J. Atmos. Sci., 62, 3396-3407.
Adam H. Sobel
Department of Applied Physics and Applied Mathematics and Department of Earth and Environmental Sciences, Columbia University, New York, NY.
Suzana J. Camargo
IRI, Lamont-Doherty Earth Observatory of Columbia University, Palisades, NY
The authors investigate the influence of western north Pacific (WNP)
tropical cyclones (TCs) on their large-scale environment by lag-regressing
various large-scale climate variables [atmospheric
temperature, winds, relative vorticity, outgoing longwave
radiation (OLR), column water vapor, sea surface temperature (SST)]
on an index of TC
activity [accumulated cyclone energy (ACE)] on a weekly time scale.
At all leads and lags out to several months, persistent, slowly
signals indicative of the El Ni\~no - Southern Oscillation (ENSO)
phenomenon are seen in all the variables,
reflecting the known seasonal relationship of
TCs in the WNP to ENSO. Superimposed on this are more rapidly evolving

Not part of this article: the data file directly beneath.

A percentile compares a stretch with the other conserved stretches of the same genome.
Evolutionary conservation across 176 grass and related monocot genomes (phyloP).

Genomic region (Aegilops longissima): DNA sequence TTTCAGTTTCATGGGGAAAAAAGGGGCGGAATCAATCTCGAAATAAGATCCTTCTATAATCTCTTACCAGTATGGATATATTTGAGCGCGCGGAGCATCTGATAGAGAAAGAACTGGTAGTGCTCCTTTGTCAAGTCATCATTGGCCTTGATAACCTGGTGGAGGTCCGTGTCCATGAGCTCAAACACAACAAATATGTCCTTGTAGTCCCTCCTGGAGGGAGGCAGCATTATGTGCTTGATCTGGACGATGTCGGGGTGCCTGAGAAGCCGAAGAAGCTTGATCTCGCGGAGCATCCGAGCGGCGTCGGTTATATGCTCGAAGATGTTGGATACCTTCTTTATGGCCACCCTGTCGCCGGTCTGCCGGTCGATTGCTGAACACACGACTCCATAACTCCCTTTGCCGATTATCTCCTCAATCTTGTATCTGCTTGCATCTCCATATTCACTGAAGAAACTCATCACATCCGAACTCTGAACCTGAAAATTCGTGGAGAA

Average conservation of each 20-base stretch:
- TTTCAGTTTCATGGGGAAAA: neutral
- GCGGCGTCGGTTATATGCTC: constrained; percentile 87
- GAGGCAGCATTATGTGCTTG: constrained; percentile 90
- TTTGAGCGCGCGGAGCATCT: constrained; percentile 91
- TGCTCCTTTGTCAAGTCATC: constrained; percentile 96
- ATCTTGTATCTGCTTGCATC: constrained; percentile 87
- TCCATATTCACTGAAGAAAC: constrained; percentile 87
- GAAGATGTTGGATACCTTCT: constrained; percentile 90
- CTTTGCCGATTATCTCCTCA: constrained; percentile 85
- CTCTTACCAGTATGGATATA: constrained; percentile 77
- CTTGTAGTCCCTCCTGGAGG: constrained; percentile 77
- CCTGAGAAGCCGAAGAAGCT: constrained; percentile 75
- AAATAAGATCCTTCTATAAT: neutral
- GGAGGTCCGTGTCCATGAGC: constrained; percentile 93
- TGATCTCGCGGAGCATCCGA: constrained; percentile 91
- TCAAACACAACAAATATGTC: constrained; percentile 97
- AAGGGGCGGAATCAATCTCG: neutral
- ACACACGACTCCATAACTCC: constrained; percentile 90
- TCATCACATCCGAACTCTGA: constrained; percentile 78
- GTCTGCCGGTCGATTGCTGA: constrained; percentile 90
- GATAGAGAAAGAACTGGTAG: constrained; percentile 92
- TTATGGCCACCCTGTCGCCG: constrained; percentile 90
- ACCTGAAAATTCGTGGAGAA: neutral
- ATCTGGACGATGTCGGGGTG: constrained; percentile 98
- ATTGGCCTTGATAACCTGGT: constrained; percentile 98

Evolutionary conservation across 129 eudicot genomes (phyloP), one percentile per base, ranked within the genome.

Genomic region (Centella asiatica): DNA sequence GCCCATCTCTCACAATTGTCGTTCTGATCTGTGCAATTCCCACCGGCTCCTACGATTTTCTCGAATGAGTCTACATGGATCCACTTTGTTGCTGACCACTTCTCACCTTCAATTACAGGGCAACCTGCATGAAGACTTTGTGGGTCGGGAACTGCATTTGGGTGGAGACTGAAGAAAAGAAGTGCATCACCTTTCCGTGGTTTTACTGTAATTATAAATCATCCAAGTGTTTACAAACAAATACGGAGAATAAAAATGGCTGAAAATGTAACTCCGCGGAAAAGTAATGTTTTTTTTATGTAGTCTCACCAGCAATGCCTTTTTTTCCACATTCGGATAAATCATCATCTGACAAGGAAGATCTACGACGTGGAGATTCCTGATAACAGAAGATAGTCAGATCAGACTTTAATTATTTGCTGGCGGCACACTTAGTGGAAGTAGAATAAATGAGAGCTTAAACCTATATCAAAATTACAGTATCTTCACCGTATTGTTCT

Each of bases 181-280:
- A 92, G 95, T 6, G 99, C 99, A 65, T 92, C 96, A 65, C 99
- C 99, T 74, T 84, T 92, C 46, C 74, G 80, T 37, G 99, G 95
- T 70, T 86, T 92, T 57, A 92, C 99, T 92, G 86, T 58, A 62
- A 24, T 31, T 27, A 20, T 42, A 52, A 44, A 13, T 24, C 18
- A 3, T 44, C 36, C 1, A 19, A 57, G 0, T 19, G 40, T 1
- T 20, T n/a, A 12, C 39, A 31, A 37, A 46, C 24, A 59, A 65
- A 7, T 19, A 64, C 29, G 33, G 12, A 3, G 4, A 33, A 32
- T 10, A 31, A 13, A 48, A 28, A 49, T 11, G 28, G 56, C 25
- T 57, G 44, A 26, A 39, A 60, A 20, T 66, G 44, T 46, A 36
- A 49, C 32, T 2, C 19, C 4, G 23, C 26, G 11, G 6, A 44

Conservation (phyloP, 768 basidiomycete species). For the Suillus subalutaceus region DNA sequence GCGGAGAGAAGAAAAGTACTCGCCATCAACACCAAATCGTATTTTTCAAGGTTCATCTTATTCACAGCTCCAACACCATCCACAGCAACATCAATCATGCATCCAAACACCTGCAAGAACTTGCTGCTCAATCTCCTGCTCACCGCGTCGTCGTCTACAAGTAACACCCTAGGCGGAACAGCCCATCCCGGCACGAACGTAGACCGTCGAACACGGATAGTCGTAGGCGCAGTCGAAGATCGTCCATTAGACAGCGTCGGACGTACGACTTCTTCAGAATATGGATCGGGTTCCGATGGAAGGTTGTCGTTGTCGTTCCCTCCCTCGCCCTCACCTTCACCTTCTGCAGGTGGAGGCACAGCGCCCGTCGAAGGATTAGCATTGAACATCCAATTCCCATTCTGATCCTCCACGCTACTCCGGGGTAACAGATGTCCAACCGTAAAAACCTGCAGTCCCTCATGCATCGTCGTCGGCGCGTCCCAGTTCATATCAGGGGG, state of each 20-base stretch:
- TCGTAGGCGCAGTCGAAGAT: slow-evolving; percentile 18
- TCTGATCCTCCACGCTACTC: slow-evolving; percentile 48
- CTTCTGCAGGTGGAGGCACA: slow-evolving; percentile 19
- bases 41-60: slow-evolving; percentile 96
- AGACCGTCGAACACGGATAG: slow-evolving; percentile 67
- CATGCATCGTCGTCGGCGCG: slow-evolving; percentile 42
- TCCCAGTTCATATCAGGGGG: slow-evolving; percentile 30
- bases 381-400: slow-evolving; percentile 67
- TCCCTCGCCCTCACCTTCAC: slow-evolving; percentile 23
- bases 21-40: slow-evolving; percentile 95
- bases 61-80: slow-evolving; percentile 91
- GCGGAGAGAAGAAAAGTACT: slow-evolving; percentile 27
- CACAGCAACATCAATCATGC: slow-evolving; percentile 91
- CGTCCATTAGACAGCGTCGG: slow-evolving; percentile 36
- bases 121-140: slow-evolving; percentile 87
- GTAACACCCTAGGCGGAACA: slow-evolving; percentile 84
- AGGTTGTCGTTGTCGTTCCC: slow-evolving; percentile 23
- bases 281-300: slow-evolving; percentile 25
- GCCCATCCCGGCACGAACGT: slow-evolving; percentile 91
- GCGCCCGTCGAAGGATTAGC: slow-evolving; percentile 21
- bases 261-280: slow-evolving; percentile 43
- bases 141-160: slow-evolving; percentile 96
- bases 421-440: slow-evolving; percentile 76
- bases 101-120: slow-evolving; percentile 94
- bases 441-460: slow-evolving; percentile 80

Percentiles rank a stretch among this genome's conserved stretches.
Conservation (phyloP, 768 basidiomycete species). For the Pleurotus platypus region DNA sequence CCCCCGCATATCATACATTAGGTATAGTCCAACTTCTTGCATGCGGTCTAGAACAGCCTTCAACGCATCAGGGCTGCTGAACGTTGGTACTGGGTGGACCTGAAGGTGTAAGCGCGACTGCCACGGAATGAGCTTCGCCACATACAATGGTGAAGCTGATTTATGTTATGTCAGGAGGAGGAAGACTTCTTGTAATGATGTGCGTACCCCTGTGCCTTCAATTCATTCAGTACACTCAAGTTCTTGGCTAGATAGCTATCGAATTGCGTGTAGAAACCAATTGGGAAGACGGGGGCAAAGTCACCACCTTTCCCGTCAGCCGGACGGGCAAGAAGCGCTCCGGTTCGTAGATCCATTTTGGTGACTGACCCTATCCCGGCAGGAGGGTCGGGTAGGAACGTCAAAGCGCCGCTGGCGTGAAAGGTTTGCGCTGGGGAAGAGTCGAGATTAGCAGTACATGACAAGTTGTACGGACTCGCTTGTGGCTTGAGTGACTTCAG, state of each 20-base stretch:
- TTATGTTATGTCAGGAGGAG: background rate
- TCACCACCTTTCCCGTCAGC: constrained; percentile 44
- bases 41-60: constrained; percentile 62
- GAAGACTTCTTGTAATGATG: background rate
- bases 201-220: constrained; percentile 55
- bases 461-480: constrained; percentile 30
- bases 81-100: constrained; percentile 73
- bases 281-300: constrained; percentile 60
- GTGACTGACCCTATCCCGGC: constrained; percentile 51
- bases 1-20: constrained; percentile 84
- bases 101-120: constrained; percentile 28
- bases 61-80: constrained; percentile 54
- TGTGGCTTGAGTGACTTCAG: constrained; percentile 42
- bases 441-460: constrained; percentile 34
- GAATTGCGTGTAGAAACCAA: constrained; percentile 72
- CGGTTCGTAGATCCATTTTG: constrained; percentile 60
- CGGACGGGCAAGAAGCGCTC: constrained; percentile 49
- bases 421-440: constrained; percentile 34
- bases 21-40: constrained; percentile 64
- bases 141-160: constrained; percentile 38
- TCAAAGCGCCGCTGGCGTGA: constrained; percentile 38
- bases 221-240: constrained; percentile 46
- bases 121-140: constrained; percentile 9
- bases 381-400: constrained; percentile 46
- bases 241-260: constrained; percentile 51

signals, at leads and lags of
one or two weeks, directly associated with the TCs themselves. These
include anomalies of positive low-level vorticity, negative OLR,
and high column
water vapor associated
with anomalously positive ACE, and found in the region where
TCs most commonly form and develop. In the
same region, lagging ACE by a week or two and so
presumably reflecting the influence
of TCs on the local environment, signals are found which
might be expected to negatively influence the environment for later
cyclogenesis. These signals
include an SST reduction in the primary region
of TC activity, and a reduction in column water vapor and increase in
OLR which may or may not be a result of the SST reduction.
On the same short time scale, an increase in equatorial SST near and east of the date line is seen, presumably associated with equatorial surface westerly anomalies that are also found. This, combined with the correlation between ACE and ENSO indices on the seasonal time scale, suggests the possibility that TCs may play an active role in ENSO dynamics.